The former Queensland Premier joins the rank of Great Climate Deniers, and restores consumer confidence in the burgeoning tinfoil hat industry.
If you’re a lover of politics, particularly its history, then Campbell Newman is quite something.
And by quite something, we mean, Newman is arguably the most inept politician to grace Australian shores, which is ‘saying something’, because he’s coming off a pretty low base.
In case you’ve forgotten him, Newman is the former Queensland premier who led the Liberal National Party to what is unarguably the most spectacular political defeat in Australian political history.
In 2012, as leader without a seat (Newman was the Lord Mayor of Brisbane, and led the state party to an election from outside parliament) Newman oversaw a 13.7 per cent swing to the LNP, winning 78 seats in an 89-seat parliament.
Queensland Labor was reduced to just seven seats.
But after four years of Newman leadership, he somehow managed to squander a record-breaking lead and reverse his party’s fortunes, delivering Labor a 14 per cent swing, and government.
In the melee, Campbell actually lost his seat of Ashgrove, signing him up to a rare and undistinguished club. John Howard lost his seat while PM in 2007; Sir James Mitchell as Premier did it at the 1933 West Australian election; and former Prime Minister Stanley Melbourne Bruce achieved it in 1929. Tony Abbott, of course, lost his seat earlier this year, but not while PM.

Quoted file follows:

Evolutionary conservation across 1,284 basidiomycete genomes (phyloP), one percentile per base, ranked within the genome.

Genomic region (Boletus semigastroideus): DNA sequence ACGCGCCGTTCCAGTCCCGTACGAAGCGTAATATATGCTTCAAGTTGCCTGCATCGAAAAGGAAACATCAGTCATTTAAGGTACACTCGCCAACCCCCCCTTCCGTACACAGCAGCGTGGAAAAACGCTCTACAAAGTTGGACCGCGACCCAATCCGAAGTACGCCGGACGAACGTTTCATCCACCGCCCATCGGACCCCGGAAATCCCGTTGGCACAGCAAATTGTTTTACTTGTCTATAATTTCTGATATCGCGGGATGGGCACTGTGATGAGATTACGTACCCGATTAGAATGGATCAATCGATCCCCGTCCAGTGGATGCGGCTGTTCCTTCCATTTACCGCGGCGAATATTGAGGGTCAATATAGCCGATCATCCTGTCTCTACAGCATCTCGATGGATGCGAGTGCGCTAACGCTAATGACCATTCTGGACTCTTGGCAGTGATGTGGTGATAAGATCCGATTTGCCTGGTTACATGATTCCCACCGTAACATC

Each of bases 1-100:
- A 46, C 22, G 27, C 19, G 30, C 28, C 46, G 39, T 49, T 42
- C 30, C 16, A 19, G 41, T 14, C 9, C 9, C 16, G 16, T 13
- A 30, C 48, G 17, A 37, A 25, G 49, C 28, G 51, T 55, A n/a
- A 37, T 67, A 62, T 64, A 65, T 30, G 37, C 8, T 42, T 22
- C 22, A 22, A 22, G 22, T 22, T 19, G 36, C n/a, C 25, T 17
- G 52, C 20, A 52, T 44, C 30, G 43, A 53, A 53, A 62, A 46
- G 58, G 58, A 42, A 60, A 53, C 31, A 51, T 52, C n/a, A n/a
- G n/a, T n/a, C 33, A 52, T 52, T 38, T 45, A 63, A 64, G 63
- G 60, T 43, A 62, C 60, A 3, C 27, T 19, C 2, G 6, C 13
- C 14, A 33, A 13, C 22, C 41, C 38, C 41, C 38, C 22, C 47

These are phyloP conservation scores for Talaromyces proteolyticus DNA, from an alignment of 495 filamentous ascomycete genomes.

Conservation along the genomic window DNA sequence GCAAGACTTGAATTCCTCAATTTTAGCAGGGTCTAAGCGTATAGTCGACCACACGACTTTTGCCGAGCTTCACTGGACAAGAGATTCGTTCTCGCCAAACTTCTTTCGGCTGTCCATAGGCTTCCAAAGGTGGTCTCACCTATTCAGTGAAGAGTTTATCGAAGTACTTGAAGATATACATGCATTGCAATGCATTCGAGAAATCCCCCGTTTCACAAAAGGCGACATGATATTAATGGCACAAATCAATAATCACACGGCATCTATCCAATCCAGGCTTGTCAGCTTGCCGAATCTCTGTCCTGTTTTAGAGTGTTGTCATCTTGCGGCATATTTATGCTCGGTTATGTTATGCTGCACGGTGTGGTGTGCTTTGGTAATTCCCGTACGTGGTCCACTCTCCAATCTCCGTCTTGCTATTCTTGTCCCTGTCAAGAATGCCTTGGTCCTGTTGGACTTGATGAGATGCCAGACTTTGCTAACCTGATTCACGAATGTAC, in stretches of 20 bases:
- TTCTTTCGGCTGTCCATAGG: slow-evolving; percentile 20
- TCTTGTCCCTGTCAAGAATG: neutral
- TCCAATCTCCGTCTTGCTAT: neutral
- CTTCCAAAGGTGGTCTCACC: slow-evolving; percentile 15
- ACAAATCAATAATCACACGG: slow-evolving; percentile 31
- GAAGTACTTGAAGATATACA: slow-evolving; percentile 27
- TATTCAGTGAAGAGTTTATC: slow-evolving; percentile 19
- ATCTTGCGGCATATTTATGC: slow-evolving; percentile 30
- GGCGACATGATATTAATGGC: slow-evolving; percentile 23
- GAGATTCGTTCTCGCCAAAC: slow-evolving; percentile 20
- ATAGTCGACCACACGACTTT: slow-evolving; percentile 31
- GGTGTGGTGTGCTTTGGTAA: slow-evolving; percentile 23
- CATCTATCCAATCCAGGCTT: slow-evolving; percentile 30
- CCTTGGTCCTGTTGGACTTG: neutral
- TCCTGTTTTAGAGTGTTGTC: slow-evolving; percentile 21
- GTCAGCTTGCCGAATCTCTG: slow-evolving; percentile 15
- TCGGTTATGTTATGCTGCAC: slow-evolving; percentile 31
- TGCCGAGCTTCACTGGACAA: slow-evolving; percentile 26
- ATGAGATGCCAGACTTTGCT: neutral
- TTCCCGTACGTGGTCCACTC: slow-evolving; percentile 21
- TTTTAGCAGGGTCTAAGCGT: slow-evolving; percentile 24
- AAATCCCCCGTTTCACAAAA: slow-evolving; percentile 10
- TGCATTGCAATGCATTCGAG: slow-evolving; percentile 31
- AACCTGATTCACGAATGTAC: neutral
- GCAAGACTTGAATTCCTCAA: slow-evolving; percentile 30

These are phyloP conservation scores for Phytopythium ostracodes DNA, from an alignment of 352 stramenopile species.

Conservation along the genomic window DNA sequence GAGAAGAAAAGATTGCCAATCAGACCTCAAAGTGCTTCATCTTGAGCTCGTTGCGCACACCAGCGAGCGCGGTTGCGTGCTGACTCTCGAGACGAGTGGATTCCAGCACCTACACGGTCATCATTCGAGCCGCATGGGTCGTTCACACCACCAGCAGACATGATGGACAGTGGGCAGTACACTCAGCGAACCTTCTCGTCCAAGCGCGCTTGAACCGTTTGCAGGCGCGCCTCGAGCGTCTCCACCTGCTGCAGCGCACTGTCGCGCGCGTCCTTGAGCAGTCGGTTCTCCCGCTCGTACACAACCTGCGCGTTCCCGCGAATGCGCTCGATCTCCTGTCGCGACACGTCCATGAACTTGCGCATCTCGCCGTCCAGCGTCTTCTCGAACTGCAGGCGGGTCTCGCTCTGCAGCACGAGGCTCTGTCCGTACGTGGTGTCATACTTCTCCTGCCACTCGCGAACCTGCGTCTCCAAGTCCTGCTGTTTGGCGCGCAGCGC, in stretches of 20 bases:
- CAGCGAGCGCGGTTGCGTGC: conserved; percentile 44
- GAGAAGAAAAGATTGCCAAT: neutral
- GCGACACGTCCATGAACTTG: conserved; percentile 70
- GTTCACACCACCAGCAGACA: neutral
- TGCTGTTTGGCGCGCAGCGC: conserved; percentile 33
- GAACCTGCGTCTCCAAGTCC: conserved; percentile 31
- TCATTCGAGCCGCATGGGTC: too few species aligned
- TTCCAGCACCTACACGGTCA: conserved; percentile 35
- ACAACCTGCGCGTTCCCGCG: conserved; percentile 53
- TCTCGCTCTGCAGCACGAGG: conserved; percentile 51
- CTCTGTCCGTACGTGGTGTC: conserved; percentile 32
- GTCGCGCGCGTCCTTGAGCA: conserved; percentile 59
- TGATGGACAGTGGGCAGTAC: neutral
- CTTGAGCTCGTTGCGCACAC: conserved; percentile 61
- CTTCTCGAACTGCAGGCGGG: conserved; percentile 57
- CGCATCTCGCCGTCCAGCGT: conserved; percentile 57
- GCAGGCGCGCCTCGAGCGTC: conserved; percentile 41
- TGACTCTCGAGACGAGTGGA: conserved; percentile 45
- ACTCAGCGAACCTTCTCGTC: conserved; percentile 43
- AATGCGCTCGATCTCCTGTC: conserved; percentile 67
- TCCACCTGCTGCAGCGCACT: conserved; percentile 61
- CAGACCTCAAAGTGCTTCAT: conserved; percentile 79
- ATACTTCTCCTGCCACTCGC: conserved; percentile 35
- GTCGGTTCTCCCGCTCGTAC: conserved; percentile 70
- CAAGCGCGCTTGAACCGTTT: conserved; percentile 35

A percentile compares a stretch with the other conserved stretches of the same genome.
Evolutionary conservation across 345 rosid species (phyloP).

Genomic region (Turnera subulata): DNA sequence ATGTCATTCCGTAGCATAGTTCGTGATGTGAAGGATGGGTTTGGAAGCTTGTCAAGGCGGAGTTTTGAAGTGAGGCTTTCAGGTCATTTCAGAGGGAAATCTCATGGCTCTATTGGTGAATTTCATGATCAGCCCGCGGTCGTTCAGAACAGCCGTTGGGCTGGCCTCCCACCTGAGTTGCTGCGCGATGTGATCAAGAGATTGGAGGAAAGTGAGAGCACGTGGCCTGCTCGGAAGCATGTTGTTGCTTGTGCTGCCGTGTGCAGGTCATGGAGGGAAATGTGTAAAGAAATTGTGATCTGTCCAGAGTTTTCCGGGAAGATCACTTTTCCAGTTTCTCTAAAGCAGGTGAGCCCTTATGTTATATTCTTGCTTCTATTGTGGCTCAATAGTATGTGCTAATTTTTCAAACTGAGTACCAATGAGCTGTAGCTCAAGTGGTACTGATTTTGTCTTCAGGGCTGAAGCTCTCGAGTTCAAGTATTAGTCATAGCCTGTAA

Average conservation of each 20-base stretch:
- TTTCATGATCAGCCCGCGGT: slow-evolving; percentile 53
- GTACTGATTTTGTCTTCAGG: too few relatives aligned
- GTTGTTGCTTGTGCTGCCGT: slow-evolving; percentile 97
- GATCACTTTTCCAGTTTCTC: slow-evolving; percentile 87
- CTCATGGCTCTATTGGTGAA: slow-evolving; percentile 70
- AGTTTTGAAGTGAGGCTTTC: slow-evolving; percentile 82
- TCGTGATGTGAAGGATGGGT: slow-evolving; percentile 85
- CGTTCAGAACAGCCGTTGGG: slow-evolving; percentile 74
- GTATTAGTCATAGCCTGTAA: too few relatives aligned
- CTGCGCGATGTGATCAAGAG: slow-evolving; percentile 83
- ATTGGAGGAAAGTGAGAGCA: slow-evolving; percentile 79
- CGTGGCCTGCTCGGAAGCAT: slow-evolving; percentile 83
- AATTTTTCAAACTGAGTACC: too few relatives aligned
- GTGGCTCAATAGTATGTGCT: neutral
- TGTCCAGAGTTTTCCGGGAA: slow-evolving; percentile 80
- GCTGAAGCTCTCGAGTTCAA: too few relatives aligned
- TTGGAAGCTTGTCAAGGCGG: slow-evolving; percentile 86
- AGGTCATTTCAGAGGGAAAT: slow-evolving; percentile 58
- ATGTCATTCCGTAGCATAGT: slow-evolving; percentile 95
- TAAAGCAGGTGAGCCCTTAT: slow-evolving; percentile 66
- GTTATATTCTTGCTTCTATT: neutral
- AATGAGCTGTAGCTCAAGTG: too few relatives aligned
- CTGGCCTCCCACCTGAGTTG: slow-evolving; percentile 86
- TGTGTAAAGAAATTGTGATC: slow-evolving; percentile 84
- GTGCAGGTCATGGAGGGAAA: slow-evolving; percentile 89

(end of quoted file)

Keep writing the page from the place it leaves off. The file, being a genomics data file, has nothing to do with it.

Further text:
Speaking of things unprecedented, Newman has been busy denying the effects of climate change on Australia’s bushfire emergency, putting to rest any speculation that Newman is (a) human, or (b) learned anything about leadership following his calamitous political career.
Here he is tweeting to his 50,000 followers in early November.
The best part about his tweet? Possibly it’s the revelation that the damage bill from one fire was estimated to be “10,000 pounds”, or maybe it was the reference to “12,000 acres” of country still being ablaze.
The Mt Gosper’s fire in NSW, which is still burning a month later, has already consumed 500,000 hectares. And as we write, the entire East Gippsland in Victoria is being prepared for evacuation. And that’s just two fire events, out of several hundred so far this bushfire season.
If you’re wondering whether or not Newman is being a mischievous conservative, or he’s just breathtakingly stupid, here’s a tweet he sent out a month later, on December 11, apparently unaware that the Bureau of Meteorology (a) is employed to ‘predict’ weather (not make it happen); and (b) weather is much harder to predict in an era of climate change.
In Newman’s defence, he was a man a bit ahead of his time. Had Newman been elected after Donald Trump, it would have made a lot more sense.
None of this is to suggest, of course, that the Queensland Labor has acquitted itself all that well either. Earlier this year, the Palaszczuk Government approved the Adani mega-coal mine, and during the December bushfire crisis Palaszczuk herself ran the tired old line that ‘now was not the time to talk about climate change’.
In any event, if Queenslanders are looking for leadership on climate change… New Zealand is only a two hour flight away.
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